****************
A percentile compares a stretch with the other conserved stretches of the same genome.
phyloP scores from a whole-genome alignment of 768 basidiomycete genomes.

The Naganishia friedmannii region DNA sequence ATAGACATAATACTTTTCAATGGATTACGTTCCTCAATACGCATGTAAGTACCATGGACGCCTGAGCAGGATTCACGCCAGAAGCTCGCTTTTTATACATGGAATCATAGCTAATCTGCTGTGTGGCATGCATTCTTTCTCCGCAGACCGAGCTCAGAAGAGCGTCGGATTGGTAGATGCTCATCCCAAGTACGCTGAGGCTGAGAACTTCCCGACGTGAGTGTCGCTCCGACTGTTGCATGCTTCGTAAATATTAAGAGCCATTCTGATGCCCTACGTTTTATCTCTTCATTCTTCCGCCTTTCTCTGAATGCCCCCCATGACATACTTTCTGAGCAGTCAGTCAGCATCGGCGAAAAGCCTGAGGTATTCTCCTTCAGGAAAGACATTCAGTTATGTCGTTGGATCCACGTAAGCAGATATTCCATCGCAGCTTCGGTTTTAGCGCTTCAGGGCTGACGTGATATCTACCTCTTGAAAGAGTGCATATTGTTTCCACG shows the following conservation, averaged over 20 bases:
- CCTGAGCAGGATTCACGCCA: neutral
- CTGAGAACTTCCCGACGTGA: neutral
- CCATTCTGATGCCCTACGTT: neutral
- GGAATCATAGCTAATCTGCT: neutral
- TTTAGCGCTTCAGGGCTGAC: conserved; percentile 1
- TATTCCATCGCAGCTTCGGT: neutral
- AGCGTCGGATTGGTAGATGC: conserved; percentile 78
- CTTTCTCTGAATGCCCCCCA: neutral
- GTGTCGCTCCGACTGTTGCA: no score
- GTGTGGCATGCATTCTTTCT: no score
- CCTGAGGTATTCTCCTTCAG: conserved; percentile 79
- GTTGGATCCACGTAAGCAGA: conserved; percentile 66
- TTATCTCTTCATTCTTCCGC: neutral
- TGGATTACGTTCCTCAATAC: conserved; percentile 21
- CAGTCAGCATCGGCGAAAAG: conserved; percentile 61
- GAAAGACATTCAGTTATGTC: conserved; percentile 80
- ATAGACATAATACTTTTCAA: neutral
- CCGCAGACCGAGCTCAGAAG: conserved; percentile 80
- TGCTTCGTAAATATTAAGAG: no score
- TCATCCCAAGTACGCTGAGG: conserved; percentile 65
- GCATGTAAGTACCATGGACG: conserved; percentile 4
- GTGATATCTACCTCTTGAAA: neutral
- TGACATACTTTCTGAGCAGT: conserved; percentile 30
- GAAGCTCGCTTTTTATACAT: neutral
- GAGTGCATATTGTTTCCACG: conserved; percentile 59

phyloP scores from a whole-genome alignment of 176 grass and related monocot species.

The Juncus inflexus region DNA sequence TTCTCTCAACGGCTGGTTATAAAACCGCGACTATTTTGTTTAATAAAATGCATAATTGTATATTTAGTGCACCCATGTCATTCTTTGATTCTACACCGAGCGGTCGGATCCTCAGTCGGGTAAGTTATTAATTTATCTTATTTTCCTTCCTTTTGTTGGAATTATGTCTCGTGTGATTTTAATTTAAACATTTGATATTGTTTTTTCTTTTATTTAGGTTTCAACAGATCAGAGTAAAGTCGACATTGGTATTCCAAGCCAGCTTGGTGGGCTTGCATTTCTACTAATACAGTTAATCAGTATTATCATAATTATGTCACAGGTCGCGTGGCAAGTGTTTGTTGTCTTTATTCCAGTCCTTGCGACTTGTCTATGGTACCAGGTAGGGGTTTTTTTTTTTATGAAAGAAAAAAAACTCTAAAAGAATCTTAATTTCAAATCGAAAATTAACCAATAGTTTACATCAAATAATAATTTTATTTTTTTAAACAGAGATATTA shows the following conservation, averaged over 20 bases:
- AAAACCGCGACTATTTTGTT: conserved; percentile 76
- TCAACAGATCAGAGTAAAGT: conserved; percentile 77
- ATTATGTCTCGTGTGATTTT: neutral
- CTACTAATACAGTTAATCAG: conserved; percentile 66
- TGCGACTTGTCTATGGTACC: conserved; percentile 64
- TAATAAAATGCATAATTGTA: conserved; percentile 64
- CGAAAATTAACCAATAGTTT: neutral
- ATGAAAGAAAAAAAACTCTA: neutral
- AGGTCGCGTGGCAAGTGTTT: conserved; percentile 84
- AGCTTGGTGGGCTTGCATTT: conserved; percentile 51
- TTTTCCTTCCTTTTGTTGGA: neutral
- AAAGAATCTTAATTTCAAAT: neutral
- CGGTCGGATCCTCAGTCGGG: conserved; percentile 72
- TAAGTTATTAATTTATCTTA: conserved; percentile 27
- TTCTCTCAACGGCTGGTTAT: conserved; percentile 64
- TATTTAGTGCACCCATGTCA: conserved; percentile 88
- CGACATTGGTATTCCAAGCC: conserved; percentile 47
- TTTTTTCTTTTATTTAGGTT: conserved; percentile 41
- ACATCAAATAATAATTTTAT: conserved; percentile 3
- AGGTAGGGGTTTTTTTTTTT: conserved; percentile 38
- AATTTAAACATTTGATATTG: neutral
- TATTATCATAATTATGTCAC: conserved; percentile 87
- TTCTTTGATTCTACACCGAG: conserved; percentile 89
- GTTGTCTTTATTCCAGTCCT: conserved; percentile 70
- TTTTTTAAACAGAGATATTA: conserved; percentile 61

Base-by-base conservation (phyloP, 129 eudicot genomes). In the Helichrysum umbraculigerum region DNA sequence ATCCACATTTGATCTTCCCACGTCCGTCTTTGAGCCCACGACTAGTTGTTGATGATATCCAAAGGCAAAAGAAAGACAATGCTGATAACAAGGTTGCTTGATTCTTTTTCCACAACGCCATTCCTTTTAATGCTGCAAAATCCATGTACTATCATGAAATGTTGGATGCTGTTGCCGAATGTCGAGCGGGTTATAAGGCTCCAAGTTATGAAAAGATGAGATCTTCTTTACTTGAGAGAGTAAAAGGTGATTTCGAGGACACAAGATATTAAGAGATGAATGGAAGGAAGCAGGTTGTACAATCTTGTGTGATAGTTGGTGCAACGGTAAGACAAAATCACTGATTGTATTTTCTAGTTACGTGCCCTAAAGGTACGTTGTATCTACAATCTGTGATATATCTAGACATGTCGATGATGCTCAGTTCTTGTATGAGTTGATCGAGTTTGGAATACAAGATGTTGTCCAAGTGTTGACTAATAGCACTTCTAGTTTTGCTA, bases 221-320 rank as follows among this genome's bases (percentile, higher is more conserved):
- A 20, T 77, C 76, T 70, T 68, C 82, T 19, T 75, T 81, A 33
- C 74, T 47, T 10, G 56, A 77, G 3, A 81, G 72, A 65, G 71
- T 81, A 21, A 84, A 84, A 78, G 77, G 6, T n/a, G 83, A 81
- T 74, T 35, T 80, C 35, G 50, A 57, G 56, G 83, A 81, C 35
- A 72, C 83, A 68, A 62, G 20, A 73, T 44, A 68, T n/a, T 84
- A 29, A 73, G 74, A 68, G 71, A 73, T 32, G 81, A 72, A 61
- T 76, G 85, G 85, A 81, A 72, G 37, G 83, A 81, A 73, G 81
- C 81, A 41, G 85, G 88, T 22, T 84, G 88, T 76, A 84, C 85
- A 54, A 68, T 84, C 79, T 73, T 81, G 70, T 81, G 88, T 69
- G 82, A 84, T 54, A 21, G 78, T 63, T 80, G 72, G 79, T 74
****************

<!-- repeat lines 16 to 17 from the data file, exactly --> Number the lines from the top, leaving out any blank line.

- TTATCTCTTCATTCTTCCGC: neutral
- TGGATTACGTTCCTCAATAC: conserved; percentile 21